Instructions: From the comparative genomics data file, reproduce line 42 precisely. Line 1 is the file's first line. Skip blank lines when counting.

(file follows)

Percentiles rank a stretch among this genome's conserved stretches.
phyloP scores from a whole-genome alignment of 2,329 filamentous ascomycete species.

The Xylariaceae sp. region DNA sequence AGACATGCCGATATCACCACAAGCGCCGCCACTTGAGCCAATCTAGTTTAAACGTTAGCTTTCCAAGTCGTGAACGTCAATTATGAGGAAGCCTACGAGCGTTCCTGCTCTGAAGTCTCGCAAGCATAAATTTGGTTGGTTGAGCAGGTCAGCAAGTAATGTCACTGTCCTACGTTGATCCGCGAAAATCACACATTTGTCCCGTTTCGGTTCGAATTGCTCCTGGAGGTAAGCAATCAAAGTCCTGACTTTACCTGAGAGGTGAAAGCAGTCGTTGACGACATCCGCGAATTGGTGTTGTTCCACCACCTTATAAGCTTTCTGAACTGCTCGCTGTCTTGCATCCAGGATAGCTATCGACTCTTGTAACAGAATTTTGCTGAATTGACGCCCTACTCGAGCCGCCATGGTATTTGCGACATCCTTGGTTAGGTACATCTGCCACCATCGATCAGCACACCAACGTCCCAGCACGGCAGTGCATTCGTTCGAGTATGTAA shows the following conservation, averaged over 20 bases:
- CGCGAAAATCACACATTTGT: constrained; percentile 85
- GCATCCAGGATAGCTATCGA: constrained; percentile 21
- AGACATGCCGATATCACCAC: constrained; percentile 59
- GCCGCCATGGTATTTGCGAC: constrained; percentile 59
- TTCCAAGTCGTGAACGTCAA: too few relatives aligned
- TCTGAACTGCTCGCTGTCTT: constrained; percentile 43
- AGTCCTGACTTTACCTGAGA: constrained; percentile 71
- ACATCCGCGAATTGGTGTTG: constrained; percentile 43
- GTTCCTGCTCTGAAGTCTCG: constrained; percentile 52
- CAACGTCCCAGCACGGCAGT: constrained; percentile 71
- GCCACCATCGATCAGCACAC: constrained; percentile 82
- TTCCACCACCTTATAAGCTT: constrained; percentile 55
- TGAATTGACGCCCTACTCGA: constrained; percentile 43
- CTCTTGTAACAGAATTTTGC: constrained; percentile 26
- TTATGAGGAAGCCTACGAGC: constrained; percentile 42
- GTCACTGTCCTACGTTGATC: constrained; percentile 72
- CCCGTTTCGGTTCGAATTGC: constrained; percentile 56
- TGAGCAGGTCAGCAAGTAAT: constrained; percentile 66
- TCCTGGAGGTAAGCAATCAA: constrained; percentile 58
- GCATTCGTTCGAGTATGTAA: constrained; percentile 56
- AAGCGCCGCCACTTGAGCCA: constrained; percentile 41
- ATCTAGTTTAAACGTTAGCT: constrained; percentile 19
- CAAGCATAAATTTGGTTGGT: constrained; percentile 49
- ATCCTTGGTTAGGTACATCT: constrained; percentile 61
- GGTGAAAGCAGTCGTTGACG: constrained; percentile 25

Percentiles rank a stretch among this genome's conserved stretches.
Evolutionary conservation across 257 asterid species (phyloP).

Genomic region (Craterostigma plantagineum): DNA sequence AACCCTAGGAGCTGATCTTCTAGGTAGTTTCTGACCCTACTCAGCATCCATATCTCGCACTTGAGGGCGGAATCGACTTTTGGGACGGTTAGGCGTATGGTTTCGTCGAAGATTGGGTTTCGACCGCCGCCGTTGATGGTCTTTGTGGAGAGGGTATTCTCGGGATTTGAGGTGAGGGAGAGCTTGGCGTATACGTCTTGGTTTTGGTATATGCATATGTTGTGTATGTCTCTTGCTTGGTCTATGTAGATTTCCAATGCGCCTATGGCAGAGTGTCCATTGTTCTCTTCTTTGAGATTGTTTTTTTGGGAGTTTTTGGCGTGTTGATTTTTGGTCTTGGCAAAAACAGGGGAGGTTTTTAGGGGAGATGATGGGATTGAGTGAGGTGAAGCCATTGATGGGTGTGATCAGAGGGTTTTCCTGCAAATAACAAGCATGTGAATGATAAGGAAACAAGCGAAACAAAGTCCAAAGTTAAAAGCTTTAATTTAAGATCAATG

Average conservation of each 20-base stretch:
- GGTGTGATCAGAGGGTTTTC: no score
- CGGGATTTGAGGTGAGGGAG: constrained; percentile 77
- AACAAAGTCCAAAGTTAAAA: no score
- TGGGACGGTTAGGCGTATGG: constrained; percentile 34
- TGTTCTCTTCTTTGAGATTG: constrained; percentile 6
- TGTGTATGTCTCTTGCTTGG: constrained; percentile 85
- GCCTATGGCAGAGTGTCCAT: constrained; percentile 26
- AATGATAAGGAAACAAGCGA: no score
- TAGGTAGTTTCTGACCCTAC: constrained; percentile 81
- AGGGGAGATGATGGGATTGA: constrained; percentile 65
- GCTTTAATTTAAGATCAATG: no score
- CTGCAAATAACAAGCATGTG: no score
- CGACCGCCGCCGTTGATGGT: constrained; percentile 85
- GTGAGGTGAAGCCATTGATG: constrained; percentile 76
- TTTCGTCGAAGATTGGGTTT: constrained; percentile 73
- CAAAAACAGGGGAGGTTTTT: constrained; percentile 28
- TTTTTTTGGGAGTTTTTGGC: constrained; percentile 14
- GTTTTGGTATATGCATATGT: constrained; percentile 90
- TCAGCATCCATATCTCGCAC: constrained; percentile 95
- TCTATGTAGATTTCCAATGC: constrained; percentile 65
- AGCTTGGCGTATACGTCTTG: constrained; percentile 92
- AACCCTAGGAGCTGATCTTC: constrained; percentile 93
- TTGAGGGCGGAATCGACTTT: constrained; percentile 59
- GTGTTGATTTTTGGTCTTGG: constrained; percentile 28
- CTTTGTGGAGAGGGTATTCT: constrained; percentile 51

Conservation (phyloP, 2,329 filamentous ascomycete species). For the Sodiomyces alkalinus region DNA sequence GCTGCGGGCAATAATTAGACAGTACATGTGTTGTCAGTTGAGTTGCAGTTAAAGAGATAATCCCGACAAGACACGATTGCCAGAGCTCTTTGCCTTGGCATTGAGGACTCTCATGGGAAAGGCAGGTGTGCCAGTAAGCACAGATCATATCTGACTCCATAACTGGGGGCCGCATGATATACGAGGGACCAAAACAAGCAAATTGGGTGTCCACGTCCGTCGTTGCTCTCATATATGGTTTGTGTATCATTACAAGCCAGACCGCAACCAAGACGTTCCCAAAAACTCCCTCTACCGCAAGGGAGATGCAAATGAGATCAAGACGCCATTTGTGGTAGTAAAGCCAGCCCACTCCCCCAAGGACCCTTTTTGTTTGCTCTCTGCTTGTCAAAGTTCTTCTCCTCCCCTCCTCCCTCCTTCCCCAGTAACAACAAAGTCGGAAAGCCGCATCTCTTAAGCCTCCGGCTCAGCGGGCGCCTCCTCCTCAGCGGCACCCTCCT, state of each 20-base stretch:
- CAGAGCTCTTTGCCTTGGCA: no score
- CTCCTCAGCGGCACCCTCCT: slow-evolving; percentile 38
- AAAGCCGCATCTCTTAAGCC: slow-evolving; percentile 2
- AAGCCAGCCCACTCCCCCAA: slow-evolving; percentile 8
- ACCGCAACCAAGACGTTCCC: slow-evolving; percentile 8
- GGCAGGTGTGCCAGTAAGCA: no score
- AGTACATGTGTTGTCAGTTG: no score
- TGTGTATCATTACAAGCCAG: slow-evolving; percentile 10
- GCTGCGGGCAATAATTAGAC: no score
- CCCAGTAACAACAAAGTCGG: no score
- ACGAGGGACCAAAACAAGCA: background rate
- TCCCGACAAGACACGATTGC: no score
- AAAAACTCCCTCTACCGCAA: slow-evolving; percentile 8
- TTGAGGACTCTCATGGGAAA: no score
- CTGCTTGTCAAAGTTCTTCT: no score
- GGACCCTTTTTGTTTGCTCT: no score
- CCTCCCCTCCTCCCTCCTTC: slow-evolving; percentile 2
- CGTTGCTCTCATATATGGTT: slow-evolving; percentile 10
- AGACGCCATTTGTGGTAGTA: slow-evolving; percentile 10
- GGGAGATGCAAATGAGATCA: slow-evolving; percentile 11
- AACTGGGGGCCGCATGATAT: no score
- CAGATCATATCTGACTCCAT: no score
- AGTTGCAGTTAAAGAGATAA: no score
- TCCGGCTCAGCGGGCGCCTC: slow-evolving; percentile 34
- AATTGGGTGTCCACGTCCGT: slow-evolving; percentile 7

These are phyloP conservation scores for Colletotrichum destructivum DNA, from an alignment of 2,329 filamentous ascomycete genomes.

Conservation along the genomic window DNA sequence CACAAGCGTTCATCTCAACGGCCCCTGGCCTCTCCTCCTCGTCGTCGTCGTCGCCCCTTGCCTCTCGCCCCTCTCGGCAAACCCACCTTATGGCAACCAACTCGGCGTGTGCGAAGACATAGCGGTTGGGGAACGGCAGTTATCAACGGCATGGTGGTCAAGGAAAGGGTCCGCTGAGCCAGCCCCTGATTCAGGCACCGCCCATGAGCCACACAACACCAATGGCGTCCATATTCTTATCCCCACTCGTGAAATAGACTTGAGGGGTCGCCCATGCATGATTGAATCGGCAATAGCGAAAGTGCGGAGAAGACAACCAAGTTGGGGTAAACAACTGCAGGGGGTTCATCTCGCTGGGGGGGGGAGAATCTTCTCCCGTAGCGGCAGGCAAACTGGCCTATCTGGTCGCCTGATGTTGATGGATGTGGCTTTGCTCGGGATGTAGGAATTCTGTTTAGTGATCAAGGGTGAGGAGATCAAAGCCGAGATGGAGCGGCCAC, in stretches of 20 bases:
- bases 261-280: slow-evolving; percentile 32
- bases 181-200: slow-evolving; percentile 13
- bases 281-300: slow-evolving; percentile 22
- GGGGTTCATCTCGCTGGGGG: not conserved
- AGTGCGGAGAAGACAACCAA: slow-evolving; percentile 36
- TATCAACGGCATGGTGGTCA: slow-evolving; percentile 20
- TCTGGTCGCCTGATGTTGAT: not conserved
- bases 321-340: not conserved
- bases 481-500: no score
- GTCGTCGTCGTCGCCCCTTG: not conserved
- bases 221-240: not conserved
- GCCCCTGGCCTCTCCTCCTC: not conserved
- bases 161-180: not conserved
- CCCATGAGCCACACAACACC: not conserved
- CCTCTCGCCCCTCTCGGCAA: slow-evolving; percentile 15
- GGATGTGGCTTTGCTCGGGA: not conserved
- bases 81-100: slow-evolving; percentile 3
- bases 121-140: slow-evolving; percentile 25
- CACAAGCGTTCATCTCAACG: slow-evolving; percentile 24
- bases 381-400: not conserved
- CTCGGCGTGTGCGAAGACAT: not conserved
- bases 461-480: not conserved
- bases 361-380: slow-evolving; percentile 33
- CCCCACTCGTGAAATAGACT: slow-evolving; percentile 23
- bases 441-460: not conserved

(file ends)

- AGGGGAGATGATGGGATTGA: constrained; percentile 65